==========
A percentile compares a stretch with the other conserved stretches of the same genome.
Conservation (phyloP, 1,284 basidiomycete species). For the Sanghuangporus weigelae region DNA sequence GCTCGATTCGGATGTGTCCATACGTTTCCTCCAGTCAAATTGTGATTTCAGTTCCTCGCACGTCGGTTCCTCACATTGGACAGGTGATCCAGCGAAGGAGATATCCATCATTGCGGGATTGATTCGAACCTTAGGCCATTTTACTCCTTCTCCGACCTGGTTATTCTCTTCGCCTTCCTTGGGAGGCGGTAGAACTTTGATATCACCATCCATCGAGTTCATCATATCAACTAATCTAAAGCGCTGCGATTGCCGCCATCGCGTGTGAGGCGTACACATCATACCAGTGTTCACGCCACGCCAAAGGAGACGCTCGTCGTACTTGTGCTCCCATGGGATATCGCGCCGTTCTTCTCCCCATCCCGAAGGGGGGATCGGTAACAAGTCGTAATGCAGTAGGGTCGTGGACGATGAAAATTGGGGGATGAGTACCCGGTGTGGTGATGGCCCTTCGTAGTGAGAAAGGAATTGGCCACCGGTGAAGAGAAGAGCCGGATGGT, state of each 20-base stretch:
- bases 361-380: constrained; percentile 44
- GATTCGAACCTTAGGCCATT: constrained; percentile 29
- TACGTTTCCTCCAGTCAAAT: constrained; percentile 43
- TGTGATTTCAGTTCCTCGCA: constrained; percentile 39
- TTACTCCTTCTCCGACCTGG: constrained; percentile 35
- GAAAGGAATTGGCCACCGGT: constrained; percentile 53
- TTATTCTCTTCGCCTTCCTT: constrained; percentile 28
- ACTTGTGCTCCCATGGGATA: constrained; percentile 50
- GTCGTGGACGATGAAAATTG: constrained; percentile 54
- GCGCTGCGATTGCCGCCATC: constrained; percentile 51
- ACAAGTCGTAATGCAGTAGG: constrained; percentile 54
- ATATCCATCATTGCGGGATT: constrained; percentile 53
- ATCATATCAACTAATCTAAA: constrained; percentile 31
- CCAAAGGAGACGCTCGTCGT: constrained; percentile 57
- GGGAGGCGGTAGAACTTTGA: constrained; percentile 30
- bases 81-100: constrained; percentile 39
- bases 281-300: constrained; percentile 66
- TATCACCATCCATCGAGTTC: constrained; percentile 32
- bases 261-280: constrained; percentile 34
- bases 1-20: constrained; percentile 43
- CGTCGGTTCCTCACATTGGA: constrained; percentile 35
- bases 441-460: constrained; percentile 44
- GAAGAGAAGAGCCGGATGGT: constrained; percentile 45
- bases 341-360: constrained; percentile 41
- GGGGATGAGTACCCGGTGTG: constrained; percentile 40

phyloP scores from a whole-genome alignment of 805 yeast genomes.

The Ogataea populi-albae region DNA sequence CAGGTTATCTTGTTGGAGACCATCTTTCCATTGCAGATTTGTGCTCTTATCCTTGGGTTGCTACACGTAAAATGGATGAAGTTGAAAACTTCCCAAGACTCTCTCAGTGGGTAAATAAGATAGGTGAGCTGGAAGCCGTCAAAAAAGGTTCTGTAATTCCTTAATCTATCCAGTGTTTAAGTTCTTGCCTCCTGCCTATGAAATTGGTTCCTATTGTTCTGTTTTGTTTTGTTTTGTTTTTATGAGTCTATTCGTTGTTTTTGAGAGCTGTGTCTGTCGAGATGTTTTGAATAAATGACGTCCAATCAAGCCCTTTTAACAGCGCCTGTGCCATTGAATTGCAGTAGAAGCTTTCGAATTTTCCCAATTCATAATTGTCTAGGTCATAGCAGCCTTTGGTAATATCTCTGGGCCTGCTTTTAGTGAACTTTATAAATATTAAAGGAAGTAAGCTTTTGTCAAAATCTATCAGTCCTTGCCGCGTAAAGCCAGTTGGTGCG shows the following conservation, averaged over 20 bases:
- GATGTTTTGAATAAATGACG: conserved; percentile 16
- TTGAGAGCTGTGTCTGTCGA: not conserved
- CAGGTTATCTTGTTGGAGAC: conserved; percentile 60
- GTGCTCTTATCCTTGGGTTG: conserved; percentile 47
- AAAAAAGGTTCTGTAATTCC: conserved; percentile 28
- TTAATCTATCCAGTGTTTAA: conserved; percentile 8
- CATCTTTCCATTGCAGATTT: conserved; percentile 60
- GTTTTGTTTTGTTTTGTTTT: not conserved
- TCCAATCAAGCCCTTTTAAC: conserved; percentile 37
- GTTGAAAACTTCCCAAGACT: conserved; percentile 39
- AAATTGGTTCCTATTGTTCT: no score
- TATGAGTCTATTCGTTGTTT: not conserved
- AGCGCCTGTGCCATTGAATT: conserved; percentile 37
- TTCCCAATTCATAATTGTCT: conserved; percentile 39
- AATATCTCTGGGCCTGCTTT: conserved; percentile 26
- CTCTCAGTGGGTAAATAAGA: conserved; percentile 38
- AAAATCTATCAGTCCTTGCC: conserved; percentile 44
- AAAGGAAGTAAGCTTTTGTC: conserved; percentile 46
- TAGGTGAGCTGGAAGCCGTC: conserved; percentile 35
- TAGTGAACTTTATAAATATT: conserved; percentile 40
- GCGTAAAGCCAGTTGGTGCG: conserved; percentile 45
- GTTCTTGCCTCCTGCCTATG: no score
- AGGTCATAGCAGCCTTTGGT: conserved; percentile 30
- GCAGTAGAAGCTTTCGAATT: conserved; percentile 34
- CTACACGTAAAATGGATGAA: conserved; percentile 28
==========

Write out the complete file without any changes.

A percentile compares a stretch with the other conserved stretches of the same genome.
Conservation (phyloP, 1,284 basidiomycete species). For the Sanghuangporus weigelae region DNA sequence GCTCGATTCGGATGTGTCCATACGTTTCCTCCAGTCAAATTGTGATTTCAGTTCCTCGCACGTCGGTTCCTCACATTGGACAGGTGATCCAGCGAAGGAGATATCCATCATTGCGGGATTGATTCGAACCTTAGGCCATTTTACTCCTTCTCCGACCTGGTTATTCTCTTCGCCTTCCTTGGGAGGCGGTAGAACTTTGATATCACCATCCATCGAGTTCATCATATCAACTAATCTAAAGCGCTGCGATTGCCGCCATCGCGTGTGAGGCGTACACATCATACCAGTGTTCACGCCACGCCAAAGGAGACGCTCGTCGTACTTGTGCTCCCATGGGATATCGCGCCGTTCTTCTCCCCATCCCGAAGGGGGGATCGGTAACAAGTCGTAATGCAGTAGGGTCGTGGACGATGAAAATTGGGGGATGAGTACCCGGTGTGGTGATGGCCCTTCGTAGTGAGAAAGGAATTGGCCACCGGTGAAGAGAAGAGCCGGATGGT, state of each 20-base stretch:
- bases 361-380: constrained; percentile 44
- GATTCGAACCTTAGGCCATT: constrained; percentile 29
- TACGTTTCCTCCAGTCAAAT: constrained; percentile 43
- TGTGATTTCAGTTCCTCGCA: constrained; percentile 39
- TTACTCCTTCTCCGACCTGG: constrained; percentile 35
- GAAAGGAATTGGCCACCGGT: constrained; percentile 53
- TTATTCTCTTCGCCTTCCTT: constrained; percentile 28
- ACTTGTGCTCCCATGGGATA: constrained; percentile 50
- GTCGTGGACGATGAAAATTG: constrained; percentile 54
- GCGCTGCGATTGCCGCCATC: constrained; percentile 51
- ACAAGTCGTAATGCAGTAGG: constrained; percentile 54
- ATATCCATCATTGCGGGATT: constrained; percentile 53
- ATCATATCAACTAATCTAAA: constrained; percentile 31
- CCAAAGGAGACGCTCGTCGT: constrained; percentile 57
- GGGAGGCGGTAGAACTTTGA: constrained; percentile 30
- bases 81-100: constrained; percentile 39
- bases 281-300: constrained; percentile 66
- TATCACCATCCATCGAGTTC: constrained; percentile 32
- bases 261-280: constrained; percentile 34
- bases 1-20: constrained; percentile 43
- CGTCGGTTCCTCACATTGGA: constrained; percentile 35
- bases 441-460: constrained; percentile 44
- GAAGAGAAGAGCCGGATGGT: constrained; percentile 45
- bases 341-360: constrained; percentile 41
- GGGGATGAGTACCCGGTGTG: constrained; percentile 40

phyloP scores from a whole-genome alignment of 805 yeast genomes.

The Ogataea populi-albae region DNA sequence CAGGTTATCTTGTTGGAGACCATCTTTCCATTGCAGATTTGTGCTCTTATCCTTGGGTTGCTACACGTAAAATGGATGAAGTTGAAAACTTCCCAAGACTCTCTCAGTGGGTAAATAAGATAGGTGAGCTGGAAGCCGTCAAAAAAGGTTCTGTAATTCCTTAATCTATCCAGTGTTTAAGTTCTTGCCTCCTGCCTATGAAATTGGTTCCTATTGTTCTGTTTTGTTTTGTTTTGTTTTTATGAGTCTATTCGTTGTTTTTGAGAGCTGTGTCTGTCGAGATGTTTTGAATAAATGACGTCCAATCAAGCCCTTTTAACAGCGCCTGTGCCATTGAATTGCAGTAGAAGCTTTCGAATTTTCCCAATTCATAATTGTCTAGGTCATAGCAGCCTTTGGTAATATCTCTGGGCCTGCTTTTAGTGAACTTTATAAATATTAAAGGAAGTAAGCTTTTGTCAAAATCTATCAGTCCTTGCCGCGTAAAGCCAGTTGGTGCG shows the following conservation, averaged over 20 bases:
- GATGTTTTGAATAAATGACG: conserved; percentile 16
- TTGAGAGCTGTGTCTGTCGA: not conserved
- CAGGTTATCTTGTTGGAGAC: conserved; percentile 60
- GTGCTCTTATCCTTGGGTTG: conserved; percentile 47
- AAAAAAGGTTCTGTAATTCC: conserved; percentile 28
- TTAATCTATCCAGTGTTTAA: conserved; percentile 8
- CATCTTTCCATTGCAGATTT: conserved; percentile 60
- GTTTTGTTTTGTTTTGTTTT: not conserved
- TCCAATCAAGCCCTTTTAAC: conserved; percentile 37
- GTTGAAAACTTCCCAAGACT: conserved; percentile 39
- AAATTGGTTCCTATTGTTCT: no score
- TATGAGTCTATTCGTTGTTT: not conserved
- AGCGCCTGTGCCATTGAATT: conserved; percentile 37
- TTCCCAATTCATAATTGTCT: conserved; percentile 39
- AATATCTCTGGGCCTGCTTT: conserved; percentile 26
- CTCTCAGTGGGTAAATAAGA: conserved; percentile 38
- AAAATCTATCAGTCCTTGCC: conserved; percentile 44
- AAAGGAAGTAAGCTTTTGTC: conserved; percentile 46
- TAGGTGAGCTGGAAGCCGTC: conserved; percentile 35
- TAGTGAACTTTATAAATATT: conserved; percentile 40
- GCGTAAAGCCAGTTGGTGCG: conserved; percentile 45
- GTTCTTGCCTCCTGCCTATG: no score
- AGGTCATAGCAGCCTTTGGT: conserved; percentile 30
- GCAGTAGAAGCTTTCGAATT: conserved; percentile 34
- CTACACGTAAAATGGATGAA: conserved; percentile 28